Lucey report reveals pay of IFA Presidents and General Secretary since 2009
The report by Con Lucey into the corporate governance of the IFA has been released.
The report gives a detailed breakdown of the pay of the Presidents and Deputy Presidents of the organisation since 2009.
The report comes in the wake of pay revelations in the country’s largest farming organisation which has seen the resignation of its President and General Secretary.
Of note from the figures revealed in the report is that each President was the recipient of a termination payment equivalent to one year’s remuneration on leaving office. In the case of former President Padraig Walshe, the payment was in excess of €180,000
The Presidents of the IFA were also each invited to the board of FBD Holdings during their tenure. The current directors’ fees level is €39,600.
Click images below to see Remuneration of the President and Deputy President from 2009 to 2015
See below the remuneration of former IFA General Secretary Pat Smith
Lucey assessment of Remuneration of President and Deputy President
According to Lucey, the main problem is that the level of salary has become disconnected from the original purpose of the payment, which was to ensure that the farm did not suffer during the term of office of the President and Deputy President.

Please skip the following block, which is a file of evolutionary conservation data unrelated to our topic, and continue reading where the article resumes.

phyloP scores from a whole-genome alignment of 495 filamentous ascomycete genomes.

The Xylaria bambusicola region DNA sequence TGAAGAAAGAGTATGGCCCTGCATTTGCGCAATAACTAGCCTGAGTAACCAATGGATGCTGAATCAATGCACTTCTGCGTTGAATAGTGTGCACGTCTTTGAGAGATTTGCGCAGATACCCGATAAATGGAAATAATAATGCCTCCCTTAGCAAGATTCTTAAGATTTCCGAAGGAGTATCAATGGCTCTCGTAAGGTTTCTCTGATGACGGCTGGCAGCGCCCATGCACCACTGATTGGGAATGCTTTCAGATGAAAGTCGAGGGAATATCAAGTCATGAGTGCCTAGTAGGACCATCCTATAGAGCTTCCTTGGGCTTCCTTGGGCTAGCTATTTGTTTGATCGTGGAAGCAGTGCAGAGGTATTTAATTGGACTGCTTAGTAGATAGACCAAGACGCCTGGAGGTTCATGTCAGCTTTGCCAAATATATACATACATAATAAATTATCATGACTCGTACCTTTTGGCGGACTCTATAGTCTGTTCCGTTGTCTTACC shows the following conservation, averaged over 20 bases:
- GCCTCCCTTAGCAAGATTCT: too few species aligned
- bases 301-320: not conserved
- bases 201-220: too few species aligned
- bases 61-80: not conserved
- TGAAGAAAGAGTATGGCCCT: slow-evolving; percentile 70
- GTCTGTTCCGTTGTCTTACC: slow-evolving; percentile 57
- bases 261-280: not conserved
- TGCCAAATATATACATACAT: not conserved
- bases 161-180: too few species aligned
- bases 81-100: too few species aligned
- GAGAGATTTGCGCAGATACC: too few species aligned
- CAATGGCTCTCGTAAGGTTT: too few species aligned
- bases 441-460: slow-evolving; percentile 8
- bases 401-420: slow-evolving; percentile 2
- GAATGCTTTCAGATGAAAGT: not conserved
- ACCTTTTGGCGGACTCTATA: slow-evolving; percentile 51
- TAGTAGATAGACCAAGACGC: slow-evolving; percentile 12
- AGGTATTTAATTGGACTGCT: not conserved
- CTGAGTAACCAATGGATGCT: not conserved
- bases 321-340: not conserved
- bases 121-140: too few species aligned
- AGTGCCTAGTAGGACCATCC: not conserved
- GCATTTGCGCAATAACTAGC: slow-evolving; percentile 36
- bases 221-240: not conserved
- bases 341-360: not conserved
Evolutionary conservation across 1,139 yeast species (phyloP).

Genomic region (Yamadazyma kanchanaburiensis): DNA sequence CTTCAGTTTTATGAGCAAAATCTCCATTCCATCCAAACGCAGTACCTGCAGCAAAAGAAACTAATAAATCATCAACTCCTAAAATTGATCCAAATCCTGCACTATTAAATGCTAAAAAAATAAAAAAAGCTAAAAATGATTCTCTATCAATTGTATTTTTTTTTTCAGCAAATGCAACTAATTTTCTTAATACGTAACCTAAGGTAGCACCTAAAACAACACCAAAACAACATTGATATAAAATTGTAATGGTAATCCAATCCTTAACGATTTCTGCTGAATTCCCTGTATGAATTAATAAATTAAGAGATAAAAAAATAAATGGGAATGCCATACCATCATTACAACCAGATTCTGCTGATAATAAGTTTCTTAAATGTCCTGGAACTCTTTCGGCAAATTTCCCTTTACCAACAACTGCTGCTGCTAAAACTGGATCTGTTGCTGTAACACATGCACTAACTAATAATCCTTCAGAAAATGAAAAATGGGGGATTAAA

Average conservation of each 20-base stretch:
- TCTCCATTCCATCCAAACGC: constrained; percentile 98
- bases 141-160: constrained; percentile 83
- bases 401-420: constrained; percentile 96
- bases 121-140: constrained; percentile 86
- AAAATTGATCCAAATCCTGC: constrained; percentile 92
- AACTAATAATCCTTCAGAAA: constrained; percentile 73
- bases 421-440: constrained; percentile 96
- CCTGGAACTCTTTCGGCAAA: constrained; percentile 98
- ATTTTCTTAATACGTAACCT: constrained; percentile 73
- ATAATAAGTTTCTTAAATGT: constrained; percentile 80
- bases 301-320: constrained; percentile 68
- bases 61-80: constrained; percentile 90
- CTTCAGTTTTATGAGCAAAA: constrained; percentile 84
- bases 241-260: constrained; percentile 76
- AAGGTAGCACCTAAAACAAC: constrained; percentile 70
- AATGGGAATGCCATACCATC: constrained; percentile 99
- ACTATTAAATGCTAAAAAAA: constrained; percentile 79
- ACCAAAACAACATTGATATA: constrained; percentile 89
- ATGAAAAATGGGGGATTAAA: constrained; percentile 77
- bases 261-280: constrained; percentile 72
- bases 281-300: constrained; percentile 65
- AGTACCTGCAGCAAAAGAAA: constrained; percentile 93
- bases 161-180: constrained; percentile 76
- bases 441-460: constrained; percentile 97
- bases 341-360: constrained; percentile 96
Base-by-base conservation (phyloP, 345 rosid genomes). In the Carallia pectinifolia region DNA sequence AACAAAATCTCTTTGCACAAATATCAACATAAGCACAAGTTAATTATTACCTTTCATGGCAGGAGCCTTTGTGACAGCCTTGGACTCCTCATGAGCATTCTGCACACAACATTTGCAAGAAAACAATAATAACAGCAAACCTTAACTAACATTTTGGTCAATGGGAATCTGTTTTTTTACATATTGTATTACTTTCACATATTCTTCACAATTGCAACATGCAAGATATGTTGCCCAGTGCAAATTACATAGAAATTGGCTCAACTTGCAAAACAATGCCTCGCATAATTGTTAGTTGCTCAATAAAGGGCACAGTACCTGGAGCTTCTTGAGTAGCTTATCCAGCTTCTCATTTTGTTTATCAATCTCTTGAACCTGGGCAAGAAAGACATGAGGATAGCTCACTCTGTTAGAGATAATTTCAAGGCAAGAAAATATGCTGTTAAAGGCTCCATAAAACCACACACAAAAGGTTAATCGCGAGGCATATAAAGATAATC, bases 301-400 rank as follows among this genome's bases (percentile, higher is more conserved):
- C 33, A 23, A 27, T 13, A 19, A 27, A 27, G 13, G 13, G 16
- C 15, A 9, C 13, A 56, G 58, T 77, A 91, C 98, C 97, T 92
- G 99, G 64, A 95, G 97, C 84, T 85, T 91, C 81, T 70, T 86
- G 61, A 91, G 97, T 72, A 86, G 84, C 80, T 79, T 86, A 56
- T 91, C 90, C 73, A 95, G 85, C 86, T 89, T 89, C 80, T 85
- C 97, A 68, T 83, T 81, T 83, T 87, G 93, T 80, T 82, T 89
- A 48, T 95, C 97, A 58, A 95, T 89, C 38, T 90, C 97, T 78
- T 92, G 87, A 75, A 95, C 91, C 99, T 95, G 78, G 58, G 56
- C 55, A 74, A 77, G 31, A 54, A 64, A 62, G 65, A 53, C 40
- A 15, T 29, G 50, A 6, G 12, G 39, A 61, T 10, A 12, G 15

He said a factor that must be taken into account in setting such payments is that they are subject to taxation.
The second problem he said is that there is no clear ruling on payment from directorships of outside bodies.
Lucey said in the future, the Remuneration Committee will make recommendations to Executive Council on such payments.
I suggest that the following two points of principle should be considered by the Remuneration Committee.
“First, the payment to the President should be based on the gross cost (before taxation) of replacing the labour and management of the President on a seven day week basis.
“Second, this should be the total payment, and payments to the President from outside bodies should be paid into IFA funds, other than any expenses arising from the involvement in the outside body,” he said.
Alternatively, if this is not practical, he said the fees should go to the individual but the payment from IFA should be reduced by the same amount.